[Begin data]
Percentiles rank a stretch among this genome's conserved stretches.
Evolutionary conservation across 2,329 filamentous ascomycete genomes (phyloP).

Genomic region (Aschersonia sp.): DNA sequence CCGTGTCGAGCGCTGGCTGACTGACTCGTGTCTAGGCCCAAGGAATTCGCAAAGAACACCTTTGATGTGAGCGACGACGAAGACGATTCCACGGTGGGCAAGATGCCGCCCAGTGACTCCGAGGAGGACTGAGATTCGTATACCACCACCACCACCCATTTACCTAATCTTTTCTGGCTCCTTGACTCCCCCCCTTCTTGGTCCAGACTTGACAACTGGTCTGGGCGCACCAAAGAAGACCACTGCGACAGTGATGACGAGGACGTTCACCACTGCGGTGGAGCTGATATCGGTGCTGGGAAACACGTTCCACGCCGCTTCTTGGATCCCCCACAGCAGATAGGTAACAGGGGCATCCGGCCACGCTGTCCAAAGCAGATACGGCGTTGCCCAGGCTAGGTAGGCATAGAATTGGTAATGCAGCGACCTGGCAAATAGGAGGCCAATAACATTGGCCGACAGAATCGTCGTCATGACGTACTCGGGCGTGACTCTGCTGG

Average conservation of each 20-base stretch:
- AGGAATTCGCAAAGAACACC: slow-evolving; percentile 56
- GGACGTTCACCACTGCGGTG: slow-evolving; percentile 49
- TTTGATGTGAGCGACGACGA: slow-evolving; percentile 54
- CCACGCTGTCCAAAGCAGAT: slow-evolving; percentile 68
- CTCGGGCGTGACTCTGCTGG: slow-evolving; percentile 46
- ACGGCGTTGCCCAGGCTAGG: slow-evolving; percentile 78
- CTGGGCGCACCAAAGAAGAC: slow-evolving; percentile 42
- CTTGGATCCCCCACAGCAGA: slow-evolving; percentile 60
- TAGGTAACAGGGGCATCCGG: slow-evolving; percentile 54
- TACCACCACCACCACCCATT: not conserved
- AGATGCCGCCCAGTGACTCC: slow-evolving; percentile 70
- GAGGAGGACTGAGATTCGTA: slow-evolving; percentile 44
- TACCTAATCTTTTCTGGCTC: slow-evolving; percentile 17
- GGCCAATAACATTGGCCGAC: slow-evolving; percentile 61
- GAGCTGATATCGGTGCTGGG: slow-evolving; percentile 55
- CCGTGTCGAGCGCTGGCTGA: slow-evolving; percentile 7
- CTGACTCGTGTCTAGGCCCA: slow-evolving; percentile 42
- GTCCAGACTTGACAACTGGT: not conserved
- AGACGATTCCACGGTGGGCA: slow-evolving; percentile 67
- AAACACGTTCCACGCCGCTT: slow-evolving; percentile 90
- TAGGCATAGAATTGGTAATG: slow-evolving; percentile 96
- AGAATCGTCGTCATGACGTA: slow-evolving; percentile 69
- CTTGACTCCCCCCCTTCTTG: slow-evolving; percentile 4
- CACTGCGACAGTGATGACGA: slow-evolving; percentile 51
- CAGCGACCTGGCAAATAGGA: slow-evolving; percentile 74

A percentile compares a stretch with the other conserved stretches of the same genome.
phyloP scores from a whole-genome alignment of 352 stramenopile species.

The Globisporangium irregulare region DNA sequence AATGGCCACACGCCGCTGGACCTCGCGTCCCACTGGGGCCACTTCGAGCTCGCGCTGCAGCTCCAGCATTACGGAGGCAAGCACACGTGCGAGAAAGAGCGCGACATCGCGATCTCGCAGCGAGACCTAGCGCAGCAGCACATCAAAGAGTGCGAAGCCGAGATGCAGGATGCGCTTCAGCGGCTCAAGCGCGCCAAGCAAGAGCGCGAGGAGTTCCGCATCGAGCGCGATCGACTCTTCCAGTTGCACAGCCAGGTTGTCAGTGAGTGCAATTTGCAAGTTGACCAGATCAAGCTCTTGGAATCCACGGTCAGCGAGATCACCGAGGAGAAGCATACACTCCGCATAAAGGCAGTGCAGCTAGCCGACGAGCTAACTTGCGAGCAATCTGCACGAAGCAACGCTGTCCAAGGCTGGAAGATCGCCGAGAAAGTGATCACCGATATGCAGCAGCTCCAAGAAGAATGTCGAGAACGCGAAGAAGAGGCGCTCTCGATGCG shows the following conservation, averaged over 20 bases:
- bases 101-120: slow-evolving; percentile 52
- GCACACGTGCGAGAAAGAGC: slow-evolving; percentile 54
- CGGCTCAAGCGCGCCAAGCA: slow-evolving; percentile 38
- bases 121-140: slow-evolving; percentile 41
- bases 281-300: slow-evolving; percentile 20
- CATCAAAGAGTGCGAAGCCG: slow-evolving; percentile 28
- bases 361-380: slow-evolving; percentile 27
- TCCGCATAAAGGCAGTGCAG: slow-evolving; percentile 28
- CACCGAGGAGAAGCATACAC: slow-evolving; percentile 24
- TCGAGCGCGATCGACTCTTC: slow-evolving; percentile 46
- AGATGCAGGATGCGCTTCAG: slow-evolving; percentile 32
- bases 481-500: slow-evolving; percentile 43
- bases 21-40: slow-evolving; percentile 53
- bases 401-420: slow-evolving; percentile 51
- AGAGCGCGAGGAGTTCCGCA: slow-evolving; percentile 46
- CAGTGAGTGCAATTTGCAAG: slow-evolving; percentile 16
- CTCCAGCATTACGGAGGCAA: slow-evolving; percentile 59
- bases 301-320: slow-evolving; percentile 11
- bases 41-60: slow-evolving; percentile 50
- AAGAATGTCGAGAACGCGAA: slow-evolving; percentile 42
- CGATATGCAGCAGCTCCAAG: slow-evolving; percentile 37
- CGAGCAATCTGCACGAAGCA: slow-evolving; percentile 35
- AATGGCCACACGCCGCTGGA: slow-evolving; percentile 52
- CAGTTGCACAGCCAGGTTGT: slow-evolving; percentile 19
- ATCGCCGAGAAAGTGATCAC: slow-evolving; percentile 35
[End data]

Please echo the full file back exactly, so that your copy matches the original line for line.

Percentiles rank a stretch among this genome's conserved stretches.
Evolutionary conservation across 2,329 filamentous ascomycete genomes (phyloP).

Genomic region (Aschersonia sp.): DNA sequence CCGTGTCGAGCGCTGGCTGACTGACTCGTGTCTAGGCCCAAGGAATTCGCAAAGAACACCTTTGATGTGAGCGACGACGAAGACGATTCCACGGTGGGCAAGATGCCGCCCAGTGACTCCGAGGAGGACTGAGATTCGTATACCACCACCACCACCCATTTACCTAATCTTTTCTGGCTCCTTGACTCCCCCCCTTCTTGGTCCAGACTTGACAACTGGTCTGGGCGCACCAAAGAAGACCACTGCGACAGTGATGACGAGGACGTTCACCACTGCGGTGGAGCTGATATCGGTGCTGGGAAACACGTTCCACGCCGCTTCTTGGATCCCCCACAGCAGATAGGTAACAGGGGCATCCGGCCACGCTGTCCAAAGCAGATACGGCGTTGCCCAGGCTAGGTAGGCATAGAATTGGTAATGCAGCGACCTGGCAAATAGGAGGCCAATAACATTGGCCGACAGAATCGTCGTCATGACGTACTCGGGCGTGACTCTGCTGG

Average conservation of each 20-base stretch:
- AGGAATTCGCAAAGAACACC: slow-evolving; percentile 56
- GGACGTTCACCACTGCGGTG: slow-evolving; percentile 49
- TTTGATGTGAGCGACGACGA: slow-evolving; percentile 54
- CCACGCTGTCCAAAGCAGAT: slow-evolving; percentile 68
- CTCGGGCGTGACTCTGCTGG: slow-evolving; percentile 46
- ACGGCGTTGCCCAGGCTAGG: slow-evolving; percentile 78
- CTGGGCGCACCAAAGAAGAC: slow-evolving; percentile 42
- CTTGGATCCCCCACAGCAGA: slow-evolving; percentile 60
- TAGGTAACAGGGGCATCCGG: slow-evolving; percentile 54
- TACCACCACCACCACCCATT: not conserved
- AGATGCCGCCCAGTGACTCC: slow-evolving; percentile 70
- GAGGAGGACTGAGATTCGTA: slow-evolving; percentile 44
- TACCTAATCTTTTCTGGCTC: slow-evolving; percentile 17
- GGCCAATAACATTGGCCGAC: slow-evolving; percentile 61
- GAGCTGATATCGGTGCTGGG: slow-evolving; percentile 55
- CCGTGTCGAGCGCTGGCTGA: slow-evolving; percentile 7
- CTGACTCGTGTCTAGGCCCA: slow-evolving; percentile 42
- GTCCAGACTTGACAACTGGT: not conserved
- AGACGATTCCACGGTGGGCA: slow-evolving; percentile 67
- AAACACGTTCCACGCCGCTT: slow-evolving; percentile 90
- TAGGCATAGAATTGGTAATG: slow-evolving; percentile 96
- AGAATCGTCGTCATGACGTA: slow-evolving; percentile 69
- CTTGACTCCCCCCCTTCTTG: slow-evolving; percentile 4
- CACTGCGACAGTGATGACGA: slow-evolving; percentile 51
- CAGCGACCTGGCAAATAGGA: slow-evolving; percentile 74

A percentile compares a stretch with the other conserved stretches of the same genome.
phyloP scores from a whole-genome alignment of 352 stramenopile species.

The Globisporangium irregulare region DNA sequence AATGGCCACACGCCGCTGGACCTCGCGTCCCACTGGGGCCACTTCGAGCTCGCGCTGCAGCTCCAGCATTACGGAGGCAAGCACACGTGCGAGAAAGAGCGCGACATCGCGATCTCGCAGCGAGACCTAGCGCAGCAGCACATCAAAGAGTGCGAAGCCGAGATGCAGGATGCGCTTCAGCGGCTCAAGCGCGCCAAGCAAGAGCGCGAGGAGTTCCGCATCGAGCGCGATCGACTCTTCCAGTTGCACAGCCAGGTTGTCAGTGAGTGCAATTTGCAAGTTGACCAGATCAAGCTCTTGGAATCCACGGTCAGCGAGATCACCGAGGAGAAGCATACACTCCGCATAAAGGCAGTGCAGCTAGCCGACGAGCTAACTTGCGAGCAATCTGCACGAAGCAACGCTGTCCAAGGCTGGAAGATCGCCGAGAAAGTGATCACCGATATGCAGCAGCTCCAAGAAGAATGTCGAGAACGCGAAGAAGAGGCGCTCTCGATGCG shows the following conservation, averaged over 20 bases:
- bases 101-120: slow-evolving; percentile 52
- GCACACGTGCGAGAAAGAGC: slow-evolving; percentile 54
- CGGCTCAAGCGCGCCAAGCA: slow-evolving; percentile 38
- bases 121-140: slow-evolving; percentile 41
- bases 281-300: slow-evolving; percentile 20
- CATCAAAGAGTGCGAAGCCG: slow-evolving; percentile 28
- bases 361-380: slow-evolving; percentile 27
- TCCGCATAAAGGCAGTGCAG: slow-evolving; percentile 28
- CACCGAGGAGAAGCATACAC: slow-evolving; percentile 24
- TCGAGCGCGATCGACTCTTC: slow-evolving; percentile 46
- AGATGCAGGATGCGCTTCAG: slow-evolving; percentile 32
- bases 481-500: slow-evolving; percentile 43
- bases 21-40: slow-evolving; percentile 53
- bases 401-420: slow-evolving; percentile 51
- AGAGCGCGAGGAGTTCCGCA: slow-evolving; percentile 46
- CAGTGAGTGCAATTTGCAAG: slow-evolving; percentile 16
- CTCCAGCATTACGGAGGCAA: slow-evolving; percentile 59
- bases 301-320: slow-evolving; percentile 11
- bases 41-60: slow-evolving; percentile 50
- AAGAATGTCGAGAACGCGAA: slow-evolving; percentile 42
- CGATATGCAGCAGCTCCAAG: slow-evolving; percentile 37
- CGAGCAATCTGCACGAAGCA: slow-evolving; percentile 35
- AATGGCCACACGCCGCTGGA: slow-evolving; percentile 52
- CAGTTGCACAGCCAGGTTGT: slow-evolving; percentile 19
- ATCGCCGAGAAAGTGATCAC: slow-evolving; percentile 35